I’ve been thinking a bit about the ways in which Higher-Order Evidence cases might be like Pascal’s Wager. In each case, an agent is presented with a reason for changing their doxastic state that isn’t in the form of evidence for or against the propositions in question.
Since most philosophers don’t think that highly of Pascal’s Wager, this isn’t the most flattering comparison. Indeed, some will think that if the cases are analogous, then the discussion of higher-order evidence isn’t really part of epistemology at all. Even if Pascal had given us a prudential reason to believe in God, he wouldn’t have given us an epistemic reason. I suspect, though, that this is a touch too quick. There are a variety of Pascal like cases where it isn’t so clear we have left epistemology behind.
Melati and Cinta are offered epistemic deals by demons. Here is the deal that Melati is offered.
There is this proposition p that you know to be true. I have a method M1 that will yield great knowledge about subjects of great interest. It is perfectly reliable. The only catch is that to use the method, you first have to firmly believe that p is false. If you do, you’ll get lots of knowledge about other things, indeed you’ll learn over 100 things that are of similar interest and importance to p.
And here is the deal that Cinta is offered.
Here are 100 propositions that you believe to be true. As you know, most people are not that reliable about the subject matters of those propositions. I can’t say whether you’re better or worse than average, though your accuracy rate is comfortably above 50%. Here’s what I can say. I have a method M2 that will yield very reliable beliefs about these subjects. People who have used it are 99% reliable when they use it. And given the subject matter, that’s a very high success rate. The only catch is that to use M2, you have to start by doubting every one of those propositions, and then only believe them if M2 says to do so.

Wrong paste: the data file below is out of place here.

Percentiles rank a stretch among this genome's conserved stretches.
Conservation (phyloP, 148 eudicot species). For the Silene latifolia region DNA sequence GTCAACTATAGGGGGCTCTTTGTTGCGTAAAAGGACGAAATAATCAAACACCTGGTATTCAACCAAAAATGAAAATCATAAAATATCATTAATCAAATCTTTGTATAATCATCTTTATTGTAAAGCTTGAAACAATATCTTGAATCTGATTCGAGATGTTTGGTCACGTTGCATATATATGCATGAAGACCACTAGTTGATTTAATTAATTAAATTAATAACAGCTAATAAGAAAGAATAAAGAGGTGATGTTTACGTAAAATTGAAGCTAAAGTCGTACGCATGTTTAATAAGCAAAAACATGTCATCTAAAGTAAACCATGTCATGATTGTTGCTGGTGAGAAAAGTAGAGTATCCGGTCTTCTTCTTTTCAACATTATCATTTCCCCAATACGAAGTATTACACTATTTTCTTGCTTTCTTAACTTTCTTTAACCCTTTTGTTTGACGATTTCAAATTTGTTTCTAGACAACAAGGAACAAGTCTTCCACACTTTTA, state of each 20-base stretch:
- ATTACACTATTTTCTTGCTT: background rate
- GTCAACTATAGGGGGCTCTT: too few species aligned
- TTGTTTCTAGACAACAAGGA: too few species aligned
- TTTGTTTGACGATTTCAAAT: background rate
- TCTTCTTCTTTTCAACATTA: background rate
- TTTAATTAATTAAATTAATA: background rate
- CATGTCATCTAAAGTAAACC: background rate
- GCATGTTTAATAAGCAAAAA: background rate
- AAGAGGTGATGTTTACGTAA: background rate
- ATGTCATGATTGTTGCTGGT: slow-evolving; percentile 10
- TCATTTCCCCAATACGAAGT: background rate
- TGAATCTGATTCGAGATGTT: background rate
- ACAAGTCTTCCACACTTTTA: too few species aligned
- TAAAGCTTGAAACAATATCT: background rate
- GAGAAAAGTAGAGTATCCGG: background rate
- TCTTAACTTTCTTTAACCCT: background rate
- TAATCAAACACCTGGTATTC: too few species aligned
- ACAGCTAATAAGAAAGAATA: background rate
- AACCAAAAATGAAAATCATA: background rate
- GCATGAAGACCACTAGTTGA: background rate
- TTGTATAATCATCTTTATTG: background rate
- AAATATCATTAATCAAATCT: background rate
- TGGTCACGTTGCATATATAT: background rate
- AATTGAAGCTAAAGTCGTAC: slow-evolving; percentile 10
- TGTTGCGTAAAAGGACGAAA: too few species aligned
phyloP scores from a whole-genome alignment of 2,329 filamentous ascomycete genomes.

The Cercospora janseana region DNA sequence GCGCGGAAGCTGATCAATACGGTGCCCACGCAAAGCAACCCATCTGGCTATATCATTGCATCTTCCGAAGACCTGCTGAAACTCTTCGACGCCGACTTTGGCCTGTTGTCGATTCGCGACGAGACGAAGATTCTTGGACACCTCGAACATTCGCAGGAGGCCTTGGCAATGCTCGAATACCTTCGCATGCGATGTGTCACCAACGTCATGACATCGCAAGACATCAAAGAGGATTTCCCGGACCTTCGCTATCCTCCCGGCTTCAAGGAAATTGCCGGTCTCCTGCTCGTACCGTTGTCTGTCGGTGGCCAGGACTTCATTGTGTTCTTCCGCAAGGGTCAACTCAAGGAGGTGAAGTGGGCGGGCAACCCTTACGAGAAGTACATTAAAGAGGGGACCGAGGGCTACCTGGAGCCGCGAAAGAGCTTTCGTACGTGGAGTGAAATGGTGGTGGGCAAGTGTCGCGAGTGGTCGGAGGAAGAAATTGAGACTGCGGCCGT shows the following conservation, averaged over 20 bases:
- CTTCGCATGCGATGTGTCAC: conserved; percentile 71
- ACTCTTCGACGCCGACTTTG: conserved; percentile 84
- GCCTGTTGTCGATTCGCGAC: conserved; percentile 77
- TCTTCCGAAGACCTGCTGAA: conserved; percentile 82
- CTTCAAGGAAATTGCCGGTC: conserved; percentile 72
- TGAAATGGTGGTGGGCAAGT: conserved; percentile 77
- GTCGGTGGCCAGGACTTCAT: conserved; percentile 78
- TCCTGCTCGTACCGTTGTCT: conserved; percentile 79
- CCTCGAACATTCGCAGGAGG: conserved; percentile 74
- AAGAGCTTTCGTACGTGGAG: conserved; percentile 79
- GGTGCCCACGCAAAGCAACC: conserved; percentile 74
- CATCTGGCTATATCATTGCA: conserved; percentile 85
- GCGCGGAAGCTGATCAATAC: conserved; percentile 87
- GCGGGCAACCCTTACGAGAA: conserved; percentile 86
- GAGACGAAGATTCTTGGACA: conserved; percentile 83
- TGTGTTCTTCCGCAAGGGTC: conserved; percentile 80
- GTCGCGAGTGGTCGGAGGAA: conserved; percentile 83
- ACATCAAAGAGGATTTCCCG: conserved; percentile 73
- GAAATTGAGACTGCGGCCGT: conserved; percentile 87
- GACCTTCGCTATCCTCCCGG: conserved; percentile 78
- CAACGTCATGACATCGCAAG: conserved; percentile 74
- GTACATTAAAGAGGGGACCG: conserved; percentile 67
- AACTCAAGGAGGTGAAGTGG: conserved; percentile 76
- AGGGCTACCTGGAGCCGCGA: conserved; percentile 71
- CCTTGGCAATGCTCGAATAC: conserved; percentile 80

There are two big parallels between Melati’s and Cinta’s deals. Both of them are asked to change their attitudes because that is necessary for commencing to use a method. At some level, they are asked to change their beliefs on prudential grounds. But note the payoff is not Pascalian salvation; it is knowledge. And the payoff is pretty similar in the two cases; probably around 100 pieces of new knowledge, and 1 false belief.
Yet despite those parallels, the cases feel very very different. Melati has no epistemic reason to believe that p is false. Indeed, it isn’t clear that she has all things considered reason to believe that p is false. And if she’s anything like me, she wouldn’t be capable of accepting the deal. (Carrie Jenkins, Selim Berker, Hillary Greaves and several others have discussed versions of what I’m calling Melati’s case, and the intuition that Melati has no epistemic reason to accept the deal seems incredibly widespread.)
Cinta’s situation is quite different. After all, the deal that the demon offers Cinta is very similar to the deal that Descartes offered his readers. Doubt a lot of things, including some things that you surely know, apply my method, and you’ll end up in a better position than where you started. In Descartes’s case, it wasn’t clear he was able to keep up his end of the bargain. That is, it wasn’t clear that he really had the magic method he claimed to have. But if he did have such a method, it wouldn’t be clear he was offering a bad deal. Moreover, we teach Descartes inside epistemology. If Cinta is being offered a version of Descartes’s deal, then it is arguable that she really has an epistemic reason to accept the deal.
What interests me about the cases of Melati and Cinta is that they suggest a way to capture the asymmetry in intuitions about higher-order evidence. Many people think that higher-order evidence can be good grounds to lose a belief. But I’ve never seen a case where the natural intuition is that higher-order evidence gives the agent grounds to adopt a belief where the first-order evidence is insufficient. Here’s a hypothesis that explains that. Higher-order evidence should be grouped in with things like Descartes’s motivation for doubting all one’s prior beliefs, if not with Pascal’s motivation for belief in God. And it is plausible that these kind of considerations in terms of epistemic consequences can provide reasons, perhaps even epistemic reasons, to lose a prior belief, without providing reasons to adopt a previously unheld belief.